For DBs, experience is just around the corner

The Vikings have gotten their backup defensive backs involved in a number of ways this year – on special teams and on defense. A couple of rookies have been taking advantage of their recent opportunities.

As the only team in the NFL without a player on injured reserve, the Vikings would seem to have an opportunity to stick with mainly their starters and not deviate much. But that hasn't been the case.

Only two players on the Vikings' 53-man roster haven't played this season. One of them is center Jon Cooper, who was signed to the active roster one month into the season, and the other is third-string quarterback Sage Rosenfels, who as a game-day inactive can only play if Brett Favre and Tarvaris Jackson are both out of the game.

While the defensive linemen typically have a regular rotation of players to keep fresh, backup defensive backs don't often get a chance to play much on defense. With some of the leads the Vikings have been taking of late, there has been more opportunity for them to get some regular-season action.

"That is gratifying and it gives your locker room a little more juice, from the standpoint that they know they all got a chance to go if they show up and do well," Childress said.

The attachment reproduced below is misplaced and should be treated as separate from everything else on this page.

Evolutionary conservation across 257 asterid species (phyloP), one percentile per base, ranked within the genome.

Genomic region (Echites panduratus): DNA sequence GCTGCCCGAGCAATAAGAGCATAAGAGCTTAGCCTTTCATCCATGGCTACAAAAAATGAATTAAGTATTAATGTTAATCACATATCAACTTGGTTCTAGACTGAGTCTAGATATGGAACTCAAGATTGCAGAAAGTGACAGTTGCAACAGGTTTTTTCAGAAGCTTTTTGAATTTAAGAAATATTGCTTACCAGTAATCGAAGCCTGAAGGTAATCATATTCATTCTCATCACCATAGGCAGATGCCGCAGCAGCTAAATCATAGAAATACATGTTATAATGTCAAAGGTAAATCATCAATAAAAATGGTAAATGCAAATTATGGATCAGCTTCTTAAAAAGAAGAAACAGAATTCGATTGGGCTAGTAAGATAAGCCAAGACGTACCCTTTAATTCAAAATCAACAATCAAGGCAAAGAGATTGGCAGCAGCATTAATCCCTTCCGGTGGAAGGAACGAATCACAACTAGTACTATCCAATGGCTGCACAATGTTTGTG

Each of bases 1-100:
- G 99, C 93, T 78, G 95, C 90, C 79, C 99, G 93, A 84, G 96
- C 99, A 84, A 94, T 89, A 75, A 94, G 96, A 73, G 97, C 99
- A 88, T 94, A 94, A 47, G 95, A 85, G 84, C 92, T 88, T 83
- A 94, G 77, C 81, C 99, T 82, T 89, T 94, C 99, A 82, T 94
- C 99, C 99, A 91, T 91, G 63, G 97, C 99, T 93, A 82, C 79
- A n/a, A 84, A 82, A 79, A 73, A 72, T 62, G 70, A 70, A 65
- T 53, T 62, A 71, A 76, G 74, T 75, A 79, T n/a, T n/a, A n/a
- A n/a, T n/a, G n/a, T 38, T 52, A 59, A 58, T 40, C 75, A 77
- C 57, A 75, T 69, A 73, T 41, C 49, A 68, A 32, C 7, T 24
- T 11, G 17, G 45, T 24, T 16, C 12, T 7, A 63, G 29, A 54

The backup cornerbacks have gotten a chance to play more because Antoine Winfield has been out the last four games with a foot injury, leading to Benny Sapp and Karl Paymah making starts in the base and nickel defenses. Childress said those backups haven't just weathered the storm while missing a Pro Bowler like Winfield, they have performed well.

"I think weather means that you are just holding on, surviving. I think that they have really embraced it," Childress said. "I think that it's the old opportunity knocks and I have seen those guys grab hold of it and really get a chance to compete."

Safety Eric Frampton has been impressed with what rookie Asher Allen has been able to accomplish in such a short time. The 2009 third-round draft choice was inactive for the first six games of the season, but Winfield's injury was Allen's opportunity.